Internet data usage
Consumers continue to make complaints about internet data usage charges. They usually deny using the internet to the level that they have been charged, and their Internet Service Provider (ISP) is unable to give them the information to verify the usage they have been charged for.
A typical example is a customer who was on a 1GB plan costing $24.95 per month (a special, limited time half-price charge). She received a bill with a charge of $595 for data usage. She stated that her usage pattern had not changed that month, and that she was unable to find out why the bill was so high. She had received no warning about exceeding her data limit.
In some of the cases reported to TDR, the charges for data usage have run into thousands of dollars.
TDR strongly recommends that when customers sign up to broadband services they make sure they know:
- What the limit of their plan is
- How usage is calculated
- What tools are available to monitor or limit usage
- How warnings about exceeding data limits are provided
- What the charges are for data usage that exceeds the limit of the plan.
Customers should also be aware that:
- If they use file sharing software it may be possible for files to be uploaded from their computers even when they are not at home
- Unsecured wireless networks leave internet connections vulnerable to unwanted people using them for downloads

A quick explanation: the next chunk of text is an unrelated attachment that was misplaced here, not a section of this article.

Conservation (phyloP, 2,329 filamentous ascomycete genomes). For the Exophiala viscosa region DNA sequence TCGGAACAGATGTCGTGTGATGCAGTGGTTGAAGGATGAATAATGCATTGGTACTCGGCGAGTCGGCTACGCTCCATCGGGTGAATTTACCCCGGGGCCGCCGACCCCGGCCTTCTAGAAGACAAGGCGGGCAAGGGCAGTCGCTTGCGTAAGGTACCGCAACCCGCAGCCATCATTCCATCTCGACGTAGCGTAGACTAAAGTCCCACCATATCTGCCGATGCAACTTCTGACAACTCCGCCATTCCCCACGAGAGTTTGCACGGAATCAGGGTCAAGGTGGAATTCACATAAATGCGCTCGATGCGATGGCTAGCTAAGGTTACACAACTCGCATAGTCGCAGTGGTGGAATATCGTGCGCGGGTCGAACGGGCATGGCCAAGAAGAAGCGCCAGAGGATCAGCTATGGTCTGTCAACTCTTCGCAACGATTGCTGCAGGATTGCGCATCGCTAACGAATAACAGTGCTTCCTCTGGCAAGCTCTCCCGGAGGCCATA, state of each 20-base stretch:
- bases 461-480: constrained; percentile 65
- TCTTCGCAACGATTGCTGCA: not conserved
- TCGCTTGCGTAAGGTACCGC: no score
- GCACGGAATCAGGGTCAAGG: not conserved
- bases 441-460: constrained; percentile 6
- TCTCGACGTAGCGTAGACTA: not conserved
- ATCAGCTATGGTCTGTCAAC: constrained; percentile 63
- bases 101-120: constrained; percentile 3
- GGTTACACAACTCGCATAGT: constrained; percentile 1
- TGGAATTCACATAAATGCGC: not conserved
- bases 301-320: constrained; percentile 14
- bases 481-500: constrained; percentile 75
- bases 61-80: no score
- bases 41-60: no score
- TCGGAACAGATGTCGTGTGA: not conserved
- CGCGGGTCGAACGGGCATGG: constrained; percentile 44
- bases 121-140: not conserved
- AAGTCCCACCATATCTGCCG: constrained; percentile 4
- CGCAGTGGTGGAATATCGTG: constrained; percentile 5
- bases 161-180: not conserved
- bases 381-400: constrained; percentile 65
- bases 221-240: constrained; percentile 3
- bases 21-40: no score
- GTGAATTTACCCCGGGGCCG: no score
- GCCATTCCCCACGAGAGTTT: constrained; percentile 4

- Usage may include downloading as well as uploading
- Movies and songs use up considerable amounts of data
- The responsibility remains with the customer to keep their usage within the limits of their plan (using the available monitoring tools).
TDR’s experience is that many customers do not have secure control over the use of their computers. TDR urges bill payers to monitor use of computers by children or family members, visitors and other people that might have access to their computer. Unauthorised internet use may well account for the unexpected charges.
TDR would also like to see the Internet Service Providers playing their part in making customers more aware of the costs of data usage, how these costs may be incurred, and how to monitor or limit usage. If customers are told that their data usage will be capped at the limit of their plan, customers should be able to rely on this.
While providers do provide monitoring tools, TDR would like to see them routinely offer customers a warning mechanism or a capping of services, when the data usage limit is reached, so that the “bill shock” situation can be avoided and so that the hardships that occur when customers unwittingly run up extraordinarily large debts can be prevented.